Diversity in Storm Sisters by Mintie Das

I am incredibly happy to bring to you today my post in the blog tour for Storm Sisters by Mintie Das. Whilst I have yet to get around to reading this book because of the pesky exams, I am still incredibly excited to read it because it’s about 5 female pirates. What else could you want? For today’s post in the blog tour, Mintie is talking about diversity in her book so without further ado, I’ll pass onto her.

I was born in India, raised in the US and grew up following my father in his UN job that took us around the world. For the most part, I could be the poster child for diversity. Since my life has been this wild, crazy global adventure filled with a cast of fantastically diverse characters, it was a given that my art would reflect my world.  So when I created my YA series, Storm Sisters, about five girl pirates sailing the high seas in the 1780s, it was imperative that my protagonist be as varied as the multicultural cast in my life.

My decision to set my pirate series in the eighteenth century was in part because of the diversity of the seas in that period. Much more than on land, where people tended not to venture very far from where they lived, the seas were the place where people from all sorts of backgrounds would converge. Often pirate ships would be manned by an international mish mash of nationalities.

However, besides wanting to be historically accurate, I was fascinated with the idea of “sisters” that came from different parts of the world. Charlie, aged seventeen is half British and half American, sixteen year old Sadie hails from the Caribbean, Liu is fourteen and Chinese while her “twin” Raquel is Spanish and finally the youngest at age eleven, Ingela is Norwegian. While the girls are a true sisterhood, they each have their own voice, which is made more distinct by their diverse heritages. Likewise, though they are vastly different from one another, they are equally as important to the story world. I think of it as a band with a rotating lead singer. That’s why each girl takes a turn narrating a book in the Storm Sisters pentalogy.

But you don’t need to have travelled the globe like I did or write an eighteenth century pirate series to know that the world has always been and continues to be rich with diversity. Yet so many stories continue to create a homogenous world where so few of us belong. For whatever reason, many publishers, movie studios, music publishers, etc. perpetuate myths that mainstream audiences won’t watch “black films” or that a brown protagonist can’t sell. Or worse, they think they’ve filled their “diversity quota” by casting a token minority. Diversity isn’t about how many different colors are in your story—it’s about giving power to different voices.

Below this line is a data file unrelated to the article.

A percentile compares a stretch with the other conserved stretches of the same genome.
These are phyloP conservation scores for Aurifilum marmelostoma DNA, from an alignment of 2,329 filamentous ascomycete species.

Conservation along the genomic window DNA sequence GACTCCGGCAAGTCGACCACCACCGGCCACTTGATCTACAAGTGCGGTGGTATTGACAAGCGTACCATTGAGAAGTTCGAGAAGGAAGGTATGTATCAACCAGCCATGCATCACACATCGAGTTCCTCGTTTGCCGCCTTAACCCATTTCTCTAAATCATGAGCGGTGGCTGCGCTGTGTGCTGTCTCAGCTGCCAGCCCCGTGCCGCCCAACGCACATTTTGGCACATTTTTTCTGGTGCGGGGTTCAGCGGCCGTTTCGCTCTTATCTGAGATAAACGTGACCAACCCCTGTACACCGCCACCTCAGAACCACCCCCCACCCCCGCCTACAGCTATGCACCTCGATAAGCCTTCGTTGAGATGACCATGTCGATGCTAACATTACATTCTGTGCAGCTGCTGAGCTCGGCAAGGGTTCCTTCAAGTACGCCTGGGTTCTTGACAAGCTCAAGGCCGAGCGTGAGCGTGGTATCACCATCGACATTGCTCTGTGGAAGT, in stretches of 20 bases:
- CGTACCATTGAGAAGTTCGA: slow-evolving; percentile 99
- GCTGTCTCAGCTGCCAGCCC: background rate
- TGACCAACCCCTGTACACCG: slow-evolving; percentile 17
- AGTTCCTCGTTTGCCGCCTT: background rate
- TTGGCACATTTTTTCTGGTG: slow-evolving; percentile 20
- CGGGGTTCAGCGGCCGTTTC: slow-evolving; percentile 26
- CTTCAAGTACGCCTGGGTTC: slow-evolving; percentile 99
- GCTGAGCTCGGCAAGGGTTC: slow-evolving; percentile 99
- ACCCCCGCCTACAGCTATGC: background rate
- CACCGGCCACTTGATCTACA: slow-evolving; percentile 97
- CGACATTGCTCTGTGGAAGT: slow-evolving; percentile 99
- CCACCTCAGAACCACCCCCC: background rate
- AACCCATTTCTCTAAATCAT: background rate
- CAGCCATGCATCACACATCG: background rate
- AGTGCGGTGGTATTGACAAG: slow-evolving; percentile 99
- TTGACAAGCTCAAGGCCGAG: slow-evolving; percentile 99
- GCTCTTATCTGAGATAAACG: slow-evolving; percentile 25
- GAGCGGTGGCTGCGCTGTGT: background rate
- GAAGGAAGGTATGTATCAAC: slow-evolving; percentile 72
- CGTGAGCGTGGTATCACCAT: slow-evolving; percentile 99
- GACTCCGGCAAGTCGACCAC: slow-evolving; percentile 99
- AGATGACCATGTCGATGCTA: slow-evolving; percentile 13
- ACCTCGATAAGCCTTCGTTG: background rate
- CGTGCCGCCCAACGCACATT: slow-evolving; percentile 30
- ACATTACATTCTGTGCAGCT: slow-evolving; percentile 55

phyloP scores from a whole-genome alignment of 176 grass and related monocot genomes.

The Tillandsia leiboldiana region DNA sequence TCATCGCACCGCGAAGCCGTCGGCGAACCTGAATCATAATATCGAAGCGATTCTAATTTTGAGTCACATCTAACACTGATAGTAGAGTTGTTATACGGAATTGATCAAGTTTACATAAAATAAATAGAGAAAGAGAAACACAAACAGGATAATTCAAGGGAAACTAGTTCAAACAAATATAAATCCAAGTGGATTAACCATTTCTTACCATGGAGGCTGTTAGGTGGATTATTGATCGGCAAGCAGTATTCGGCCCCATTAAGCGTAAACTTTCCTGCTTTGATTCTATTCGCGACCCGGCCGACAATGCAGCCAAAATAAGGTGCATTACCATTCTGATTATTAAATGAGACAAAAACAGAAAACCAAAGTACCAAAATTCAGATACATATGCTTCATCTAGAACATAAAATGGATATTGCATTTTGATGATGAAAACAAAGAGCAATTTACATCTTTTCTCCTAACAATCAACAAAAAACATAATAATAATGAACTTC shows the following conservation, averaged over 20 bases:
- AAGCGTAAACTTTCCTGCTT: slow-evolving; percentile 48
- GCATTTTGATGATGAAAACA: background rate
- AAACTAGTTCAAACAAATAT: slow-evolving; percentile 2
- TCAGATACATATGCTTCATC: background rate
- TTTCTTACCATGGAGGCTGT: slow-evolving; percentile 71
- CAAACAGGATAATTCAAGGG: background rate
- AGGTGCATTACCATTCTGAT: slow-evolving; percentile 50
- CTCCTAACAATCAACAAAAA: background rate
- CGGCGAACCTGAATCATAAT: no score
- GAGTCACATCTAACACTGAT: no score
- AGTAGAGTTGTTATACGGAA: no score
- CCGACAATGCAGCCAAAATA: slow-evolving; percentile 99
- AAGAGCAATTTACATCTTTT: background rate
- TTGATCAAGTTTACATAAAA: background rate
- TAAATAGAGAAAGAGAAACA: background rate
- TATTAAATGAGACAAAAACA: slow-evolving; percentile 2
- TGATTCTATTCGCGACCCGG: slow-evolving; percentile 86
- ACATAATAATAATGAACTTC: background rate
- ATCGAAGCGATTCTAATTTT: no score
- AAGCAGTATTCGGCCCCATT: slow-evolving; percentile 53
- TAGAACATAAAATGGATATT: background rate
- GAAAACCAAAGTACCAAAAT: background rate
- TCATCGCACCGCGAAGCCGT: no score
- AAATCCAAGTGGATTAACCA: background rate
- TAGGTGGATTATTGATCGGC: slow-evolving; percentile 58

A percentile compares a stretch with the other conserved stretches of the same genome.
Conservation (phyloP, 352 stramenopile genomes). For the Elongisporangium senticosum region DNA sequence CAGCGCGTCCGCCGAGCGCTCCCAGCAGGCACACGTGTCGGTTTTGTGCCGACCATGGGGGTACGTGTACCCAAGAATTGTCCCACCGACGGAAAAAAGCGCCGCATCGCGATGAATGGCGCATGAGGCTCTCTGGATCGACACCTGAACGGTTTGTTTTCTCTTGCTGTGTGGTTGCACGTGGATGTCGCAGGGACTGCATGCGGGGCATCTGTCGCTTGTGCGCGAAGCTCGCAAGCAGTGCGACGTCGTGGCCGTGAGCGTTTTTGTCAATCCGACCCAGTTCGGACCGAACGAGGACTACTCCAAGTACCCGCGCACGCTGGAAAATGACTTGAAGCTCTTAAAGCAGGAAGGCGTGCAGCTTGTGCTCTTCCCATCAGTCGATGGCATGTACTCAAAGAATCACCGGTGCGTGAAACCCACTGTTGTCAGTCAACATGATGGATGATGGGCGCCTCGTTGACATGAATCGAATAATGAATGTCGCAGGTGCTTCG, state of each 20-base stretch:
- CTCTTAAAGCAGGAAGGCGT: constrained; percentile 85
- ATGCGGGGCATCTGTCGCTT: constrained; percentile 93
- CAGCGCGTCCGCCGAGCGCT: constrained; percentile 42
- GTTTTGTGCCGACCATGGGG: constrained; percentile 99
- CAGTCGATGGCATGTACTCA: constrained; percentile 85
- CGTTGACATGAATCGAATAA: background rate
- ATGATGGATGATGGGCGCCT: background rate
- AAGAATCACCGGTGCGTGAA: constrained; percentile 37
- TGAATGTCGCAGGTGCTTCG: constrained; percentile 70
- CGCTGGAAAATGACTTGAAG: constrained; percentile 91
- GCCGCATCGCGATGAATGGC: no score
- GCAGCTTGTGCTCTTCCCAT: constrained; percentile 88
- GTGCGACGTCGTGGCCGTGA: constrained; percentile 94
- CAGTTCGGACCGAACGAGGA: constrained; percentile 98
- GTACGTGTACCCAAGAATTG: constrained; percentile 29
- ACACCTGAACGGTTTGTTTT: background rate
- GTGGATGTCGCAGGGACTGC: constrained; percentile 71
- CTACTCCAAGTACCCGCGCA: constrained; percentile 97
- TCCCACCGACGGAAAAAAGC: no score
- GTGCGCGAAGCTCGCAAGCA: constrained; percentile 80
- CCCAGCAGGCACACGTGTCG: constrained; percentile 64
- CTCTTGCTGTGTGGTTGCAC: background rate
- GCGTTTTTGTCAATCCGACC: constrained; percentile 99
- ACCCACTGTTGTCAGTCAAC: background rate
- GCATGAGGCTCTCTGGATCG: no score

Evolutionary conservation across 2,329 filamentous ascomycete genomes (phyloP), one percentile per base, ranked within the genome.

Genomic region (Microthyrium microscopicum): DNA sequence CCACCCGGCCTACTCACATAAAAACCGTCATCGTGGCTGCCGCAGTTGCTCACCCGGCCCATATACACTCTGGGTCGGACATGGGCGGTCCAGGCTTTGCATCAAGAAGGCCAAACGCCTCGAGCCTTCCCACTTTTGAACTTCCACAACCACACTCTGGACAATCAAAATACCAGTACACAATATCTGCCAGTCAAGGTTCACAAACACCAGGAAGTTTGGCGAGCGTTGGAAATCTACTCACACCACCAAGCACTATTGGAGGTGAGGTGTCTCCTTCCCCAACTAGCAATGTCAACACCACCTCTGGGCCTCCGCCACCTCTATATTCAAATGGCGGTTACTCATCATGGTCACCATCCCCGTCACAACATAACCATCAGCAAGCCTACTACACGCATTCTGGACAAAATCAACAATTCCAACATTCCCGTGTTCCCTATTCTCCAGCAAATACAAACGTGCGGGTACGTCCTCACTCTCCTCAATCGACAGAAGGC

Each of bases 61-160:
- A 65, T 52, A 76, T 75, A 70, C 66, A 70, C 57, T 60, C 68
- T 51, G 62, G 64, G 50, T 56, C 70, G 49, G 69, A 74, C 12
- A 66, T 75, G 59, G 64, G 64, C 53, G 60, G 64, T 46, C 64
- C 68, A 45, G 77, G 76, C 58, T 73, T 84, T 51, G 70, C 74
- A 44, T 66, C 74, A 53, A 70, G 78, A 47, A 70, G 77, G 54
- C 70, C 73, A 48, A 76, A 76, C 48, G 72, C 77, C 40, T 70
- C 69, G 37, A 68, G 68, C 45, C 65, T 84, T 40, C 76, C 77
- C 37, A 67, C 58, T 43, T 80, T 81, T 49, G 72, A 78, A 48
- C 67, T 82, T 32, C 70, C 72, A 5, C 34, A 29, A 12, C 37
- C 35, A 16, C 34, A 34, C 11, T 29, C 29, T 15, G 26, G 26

Growing up in the US during the late 1980s and 1990s, there was no one who looked like me in my favorite tv shows, movies or books. Of course I could turn to the plethora of Bollywood movies and see Indians. But what I craved was not to be a niche part of popular culture but to be mainstream. I wasn’t part of a racial minority because our skin was darker than that of the  dominant culture—we were minorities because our voices, our stories, weren’t being heard.

Diversity is integral to storytelling because without it, it robs us of authenticity. It’s essential to honoring our own truths that the stories we tell reflect the gorgeously layered, complex, multicultural world that we live in.

Diversity is definitely a topic that I’m interested in so it’s great to see it seeping into YA. I encourage you all to go pick up Storm Sisters because I’m sure you’ll love it. Also if you haven’t already, definitely go check out the other posts in the blog tour.

Storm Sisters blogtour

Storm Sisters by Mintie Das is published on 30th June by Bastei Entertainment, price £4.99 in eBook.

28801584Charlie, Sadie, Liu, Raquel, and Ingela are five young girls traveling the Seven Seas in search of their missing families, who disappeared on the infamous Day of Destruction. The girls are in great danger from sinister foes, and have created a false identity as a fierce group of pirates. As a vengeful father threatens Liu, the girls must head into uncharted waters. But how long will their disguise keep them from harm? And is it such a good idea to join forces with a group of rebellious boys from their past?


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